Regulation Theory and Australian Capitalism : Rethinking Social Justice and Labour Law Hardback
by Brett Heino
Part of the Studies in Social and Global Justice series
The end of the post-World War II 'long boom' in the mid-1970s proved the beginning of a process of political-economic change that has fundamentally transformed labour law, both in Australia and across the developed world more generally.
This is a phenomenon with deep ramifications for social justice.
The dissolution of productive industry, the fragmentation of employment categories, the rise of profound employment precarity and an increasingly hostile legal environment for trade unionism have been of immense significance for key social justice issues, including income inequality, the rise of a new working-underclass, and the marginalization of organised labour. By combining the concepts of the Parisian Regulation Approach with an explicitly Marxist jurisprudence, this study offers a theoretically rigorous yet empirically sensitive account of legal transition, with key case studies in the metal, food processing and retail sectors.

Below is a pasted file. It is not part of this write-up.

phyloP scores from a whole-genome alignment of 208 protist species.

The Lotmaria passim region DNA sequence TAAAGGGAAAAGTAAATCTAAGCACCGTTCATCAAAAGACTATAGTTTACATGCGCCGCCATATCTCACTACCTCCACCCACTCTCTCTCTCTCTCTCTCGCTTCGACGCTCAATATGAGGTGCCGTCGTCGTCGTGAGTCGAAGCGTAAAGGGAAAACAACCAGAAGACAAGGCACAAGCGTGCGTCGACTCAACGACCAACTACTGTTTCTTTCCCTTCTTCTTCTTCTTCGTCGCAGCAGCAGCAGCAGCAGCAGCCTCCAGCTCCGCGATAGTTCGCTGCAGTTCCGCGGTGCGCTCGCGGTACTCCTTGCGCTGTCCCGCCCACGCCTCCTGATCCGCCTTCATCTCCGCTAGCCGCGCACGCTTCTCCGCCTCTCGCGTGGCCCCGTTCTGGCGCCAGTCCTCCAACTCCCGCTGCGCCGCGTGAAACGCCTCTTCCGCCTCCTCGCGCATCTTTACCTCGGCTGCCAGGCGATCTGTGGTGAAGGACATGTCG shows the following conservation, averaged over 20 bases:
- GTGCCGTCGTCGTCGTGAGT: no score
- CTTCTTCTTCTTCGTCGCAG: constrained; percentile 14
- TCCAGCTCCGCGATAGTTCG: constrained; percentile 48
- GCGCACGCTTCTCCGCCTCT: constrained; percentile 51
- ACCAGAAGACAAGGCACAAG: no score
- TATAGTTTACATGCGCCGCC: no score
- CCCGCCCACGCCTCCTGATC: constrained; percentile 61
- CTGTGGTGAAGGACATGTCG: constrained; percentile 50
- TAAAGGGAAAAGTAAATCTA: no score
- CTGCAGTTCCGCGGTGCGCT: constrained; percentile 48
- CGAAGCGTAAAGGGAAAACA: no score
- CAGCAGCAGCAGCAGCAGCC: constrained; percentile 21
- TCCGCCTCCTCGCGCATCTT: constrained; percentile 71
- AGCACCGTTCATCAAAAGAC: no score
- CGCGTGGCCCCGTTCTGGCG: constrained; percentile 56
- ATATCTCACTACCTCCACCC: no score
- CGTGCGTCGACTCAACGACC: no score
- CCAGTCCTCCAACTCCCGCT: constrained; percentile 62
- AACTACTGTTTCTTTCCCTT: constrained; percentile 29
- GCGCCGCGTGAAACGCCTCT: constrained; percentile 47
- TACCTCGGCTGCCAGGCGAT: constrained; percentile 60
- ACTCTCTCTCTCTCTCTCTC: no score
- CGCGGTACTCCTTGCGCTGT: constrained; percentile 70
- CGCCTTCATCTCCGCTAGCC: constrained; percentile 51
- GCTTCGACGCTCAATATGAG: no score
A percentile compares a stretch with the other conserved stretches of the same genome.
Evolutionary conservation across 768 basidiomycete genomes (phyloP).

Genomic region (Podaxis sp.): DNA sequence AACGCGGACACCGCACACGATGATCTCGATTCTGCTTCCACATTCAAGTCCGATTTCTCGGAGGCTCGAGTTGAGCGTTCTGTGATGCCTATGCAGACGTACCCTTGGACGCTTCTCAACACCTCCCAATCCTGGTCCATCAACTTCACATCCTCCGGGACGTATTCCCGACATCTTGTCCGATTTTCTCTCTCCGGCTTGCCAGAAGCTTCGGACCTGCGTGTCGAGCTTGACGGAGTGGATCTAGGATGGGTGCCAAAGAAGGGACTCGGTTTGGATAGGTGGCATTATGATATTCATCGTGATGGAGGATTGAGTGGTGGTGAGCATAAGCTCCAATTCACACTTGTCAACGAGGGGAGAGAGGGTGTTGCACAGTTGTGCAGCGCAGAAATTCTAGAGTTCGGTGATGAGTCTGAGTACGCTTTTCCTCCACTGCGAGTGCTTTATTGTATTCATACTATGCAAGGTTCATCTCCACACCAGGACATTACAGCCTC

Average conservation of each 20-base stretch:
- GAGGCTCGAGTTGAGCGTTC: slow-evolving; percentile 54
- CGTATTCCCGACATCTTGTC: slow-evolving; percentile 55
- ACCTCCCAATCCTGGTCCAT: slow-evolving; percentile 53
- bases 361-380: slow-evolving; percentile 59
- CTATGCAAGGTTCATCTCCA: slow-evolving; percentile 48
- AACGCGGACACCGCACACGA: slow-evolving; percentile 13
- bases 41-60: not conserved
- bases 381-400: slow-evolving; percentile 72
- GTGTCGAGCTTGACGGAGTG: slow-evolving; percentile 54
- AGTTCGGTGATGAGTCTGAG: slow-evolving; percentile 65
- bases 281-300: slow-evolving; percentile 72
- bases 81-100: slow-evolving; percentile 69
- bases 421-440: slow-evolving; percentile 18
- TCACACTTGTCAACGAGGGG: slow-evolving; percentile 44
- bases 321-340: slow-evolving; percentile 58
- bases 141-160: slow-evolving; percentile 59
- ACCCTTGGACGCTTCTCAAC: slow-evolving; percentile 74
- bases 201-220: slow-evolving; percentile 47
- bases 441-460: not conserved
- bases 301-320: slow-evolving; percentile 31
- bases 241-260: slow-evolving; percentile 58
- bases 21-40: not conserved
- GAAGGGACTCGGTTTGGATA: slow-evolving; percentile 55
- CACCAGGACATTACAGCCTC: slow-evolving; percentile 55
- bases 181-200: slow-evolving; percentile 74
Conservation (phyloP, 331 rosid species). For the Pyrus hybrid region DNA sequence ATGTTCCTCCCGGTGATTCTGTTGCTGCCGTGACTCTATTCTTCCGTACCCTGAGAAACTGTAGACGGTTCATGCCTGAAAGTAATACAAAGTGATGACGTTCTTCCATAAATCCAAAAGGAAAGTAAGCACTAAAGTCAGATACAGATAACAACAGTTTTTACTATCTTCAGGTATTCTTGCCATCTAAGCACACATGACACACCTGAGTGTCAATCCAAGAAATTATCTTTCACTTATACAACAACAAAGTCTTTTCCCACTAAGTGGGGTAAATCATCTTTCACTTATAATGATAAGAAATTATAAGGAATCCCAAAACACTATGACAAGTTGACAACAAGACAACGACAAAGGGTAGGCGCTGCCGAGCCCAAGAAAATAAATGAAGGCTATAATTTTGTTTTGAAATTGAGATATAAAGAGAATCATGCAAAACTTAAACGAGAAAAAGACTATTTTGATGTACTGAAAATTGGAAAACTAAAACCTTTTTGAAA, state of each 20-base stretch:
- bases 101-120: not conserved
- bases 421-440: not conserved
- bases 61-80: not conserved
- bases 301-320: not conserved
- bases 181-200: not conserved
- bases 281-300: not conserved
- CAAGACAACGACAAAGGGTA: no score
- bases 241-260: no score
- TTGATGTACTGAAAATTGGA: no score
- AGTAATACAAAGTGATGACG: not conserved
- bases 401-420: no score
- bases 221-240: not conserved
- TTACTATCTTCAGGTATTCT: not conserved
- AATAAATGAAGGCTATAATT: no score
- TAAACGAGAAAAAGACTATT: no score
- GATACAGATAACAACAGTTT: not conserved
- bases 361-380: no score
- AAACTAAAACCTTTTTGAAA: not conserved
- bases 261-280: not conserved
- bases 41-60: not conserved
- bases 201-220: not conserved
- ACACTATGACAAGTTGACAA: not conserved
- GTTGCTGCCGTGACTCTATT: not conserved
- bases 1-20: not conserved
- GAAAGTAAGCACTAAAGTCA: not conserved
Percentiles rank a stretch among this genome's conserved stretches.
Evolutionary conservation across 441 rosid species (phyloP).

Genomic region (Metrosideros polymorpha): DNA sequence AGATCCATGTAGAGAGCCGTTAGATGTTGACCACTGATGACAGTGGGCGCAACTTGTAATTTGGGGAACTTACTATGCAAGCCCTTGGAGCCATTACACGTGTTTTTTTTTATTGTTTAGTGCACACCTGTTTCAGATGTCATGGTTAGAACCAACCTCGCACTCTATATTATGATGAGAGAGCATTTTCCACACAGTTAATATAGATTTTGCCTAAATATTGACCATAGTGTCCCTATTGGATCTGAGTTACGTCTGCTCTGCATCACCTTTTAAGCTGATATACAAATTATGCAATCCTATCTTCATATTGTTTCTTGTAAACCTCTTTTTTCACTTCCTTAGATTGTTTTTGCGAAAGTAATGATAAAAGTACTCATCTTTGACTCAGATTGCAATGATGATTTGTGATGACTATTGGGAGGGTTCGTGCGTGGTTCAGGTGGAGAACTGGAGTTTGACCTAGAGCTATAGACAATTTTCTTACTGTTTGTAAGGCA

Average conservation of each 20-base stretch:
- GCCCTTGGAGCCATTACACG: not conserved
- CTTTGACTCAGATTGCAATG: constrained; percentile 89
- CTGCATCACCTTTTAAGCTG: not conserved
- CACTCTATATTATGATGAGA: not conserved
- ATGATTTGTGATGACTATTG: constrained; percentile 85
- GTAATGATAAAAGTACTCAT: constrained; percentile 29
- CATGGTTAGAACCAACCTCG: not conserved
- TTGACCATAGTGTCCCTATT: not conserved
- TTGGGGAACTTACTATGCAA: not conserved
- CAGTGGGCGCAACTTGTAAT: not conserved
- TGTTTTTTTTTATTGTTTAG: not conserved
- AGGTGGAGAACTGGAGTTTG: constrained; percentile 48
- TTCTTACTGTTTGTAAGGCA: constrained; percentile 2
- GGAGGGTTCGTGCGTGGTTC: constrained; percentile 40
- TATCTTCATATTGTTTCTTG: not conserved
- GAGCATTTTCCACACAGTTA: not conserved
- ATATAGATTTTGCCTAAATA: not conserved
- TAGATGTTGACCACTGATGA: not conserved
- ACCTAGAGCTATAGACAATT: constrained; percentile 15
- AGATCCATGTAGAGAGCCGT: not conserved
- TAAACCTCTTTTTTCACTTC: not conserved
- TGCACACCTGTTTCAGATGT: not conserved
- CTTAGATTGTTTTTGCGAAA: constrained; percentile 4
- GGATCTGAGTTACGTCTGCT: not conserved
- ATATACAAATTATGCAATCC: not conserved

Given the similar development logic of post-World War II capitalism in Western societies, this theory, although operationalised in the Australian context, can be used in the effort to explain labour law change more broadly.
- Format: Hardback
- Pages: 294 pages, 2 Tables, unspecified
- Publisher: Rowman & Littlefield International
- Publication Date: 22/11/2017
- Category: Central government policies
- ISBN: 9781786603555
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